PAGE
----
It’s been ten years since LA pop-punk band The Muffs put out their last album, Really Really Happy. Yesterday they came back with their sixth studio album set available to pre-order on Burger and Cherry Red Records.
Fun-loving, bold, and uncompromising, Kim Shattuck has returned with the fierce attitude that defined The Muffs’ origins in the early 1990s. Lucky for us, we got a chance to talk to Kim about the new album, guitar gear, and her experience with both the Pixies and the Pandoras.
You and the Muffs are about to release a new album on Burger /Cherry Red Records. How would you say it compares to the bands’ previous albums?
When I started to try to write songs for this, I didn’t know that we were going to do an album, but I always like to write. One of my goals of songwriting was to get back to my roots a little bit, just to remember what used to inspire me because my inspiration changes.
What are some of those roots?
The stuff that I liked when I was first writing music was really kind of fast, melodic…I don’t strictly like the Ramones, but some of the Ramones’ songs – I would call them the non-angular Ramones’ songs (laughs) – I liked “Sheena is a Punk Rocker” or “I Wanna be Sedated” type of music. Stuff like the Beatles. Stuff that I liked back around 1990.
Can you say more about how your roots affected your song writing process for the new album
The way that it translated into me writing was that I picked up more aggression. As I was getting more soft in my old age with ballads…and being happy, and writing about stuff like that, I started getting back to my roots of aggression and being snarky (laughs) and sarcastic and mean and vindictive – in the lyrics I mean. And maybe a little more upbeat, up tempo. I decided I needed to start writing more fully fleshed out choruses.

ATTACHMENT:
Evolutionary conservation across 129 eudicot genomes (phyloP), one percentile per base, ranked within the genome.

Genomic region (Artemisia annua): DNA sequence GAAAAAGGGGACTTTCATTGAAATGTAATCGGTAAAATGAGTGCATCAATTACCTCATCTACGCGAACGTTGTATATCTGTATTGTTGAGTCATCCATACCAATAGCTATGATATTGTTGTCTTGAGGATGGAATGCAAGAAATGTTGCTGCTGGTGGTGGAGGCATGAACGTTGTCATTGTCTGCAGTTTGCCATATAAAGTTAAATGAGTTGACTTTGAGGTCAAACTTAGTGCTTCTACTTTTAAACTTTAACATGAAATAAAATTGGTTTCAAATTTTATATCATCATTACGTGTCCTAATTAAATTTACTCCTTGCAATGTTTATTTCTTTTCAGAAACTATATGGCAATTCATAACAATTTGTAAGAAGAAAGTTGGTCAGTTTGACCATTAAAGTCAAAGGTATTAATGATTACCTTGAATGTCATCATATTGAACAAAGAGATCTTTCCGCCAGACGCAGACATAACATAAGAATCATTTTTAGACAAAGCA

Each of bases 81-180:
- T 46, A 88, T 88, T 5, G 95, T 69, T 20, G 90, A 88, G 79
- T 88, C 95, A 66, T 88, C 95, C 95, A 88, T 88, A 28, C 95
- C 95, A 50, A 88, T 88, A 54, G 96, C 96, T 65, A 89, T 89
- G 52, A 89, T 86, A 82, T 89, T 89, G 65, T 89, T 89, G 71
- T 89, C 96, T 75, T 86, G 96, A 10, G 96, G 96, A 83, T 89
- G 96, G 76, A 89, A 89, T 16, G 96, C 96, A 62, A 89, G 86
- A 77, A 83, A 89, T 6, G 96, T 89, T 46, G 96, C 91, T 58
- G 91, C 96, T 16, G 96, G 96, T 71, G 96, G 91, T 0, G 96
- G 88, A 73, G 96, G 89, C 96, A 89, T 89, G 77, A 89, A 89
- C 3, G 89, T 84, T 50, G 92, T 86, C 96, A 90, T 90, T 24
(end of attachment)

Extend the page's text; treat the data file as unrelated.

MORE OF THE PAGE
Can you give any advice to our readers out there who may experience writers block?
The harder you try, the less you’ll get done…I have to sit down with my guitar and just sing and play it – just make stuff up – just pretend like I’m writing… If I look back on it later, I realize that …I’m writing without thinking…it’s coming out of my soul. I realize that I’m working on issues or I’m experiencing some kind of storytelling that I wasn’t even thinking about. Something that’s happening in my life is coming out and I’m not even trying.
When did you first pick up a guitar and what inspired you to do so?
I was older than normal people who pick up guitars. I was 19…I got really inspired by seeing Brian Setzer – I saw him on TV playing a guitar really well and cool and singing… And so I was inspired by that to go and buy my first guitar and learn how to do little things here and there. But I’m a slow learner. It was hard. I used to throw the guitar across the room and get really mad and frustrated (laughs).
What was your first guitar?
I still have it actually. I wanted really bad to get one of those semi-hollow body Gibsons but I ended up getting an Ibanez semi-hollow body – it looks just like that Gibson – but it’s called an Ibanez Artist. I still have it – it’s a great guitar.
Before the Muffs, you were involved with the Pandoras. Can you talk about what it was like joining an already established band?
I used to see the Pandoras’ girls around at clubs and stuff but I didn’t really know them but one time I ran into them at a shop with my boyfriend and he knew them so I got an introduction to them. It turned out that they needed a bass player … So I auditioned and I got it….I was really elated. I thought it was going to maybe be the funnest thing ever. I was 22. I was pretty young and I was really excited. It was a whole new world.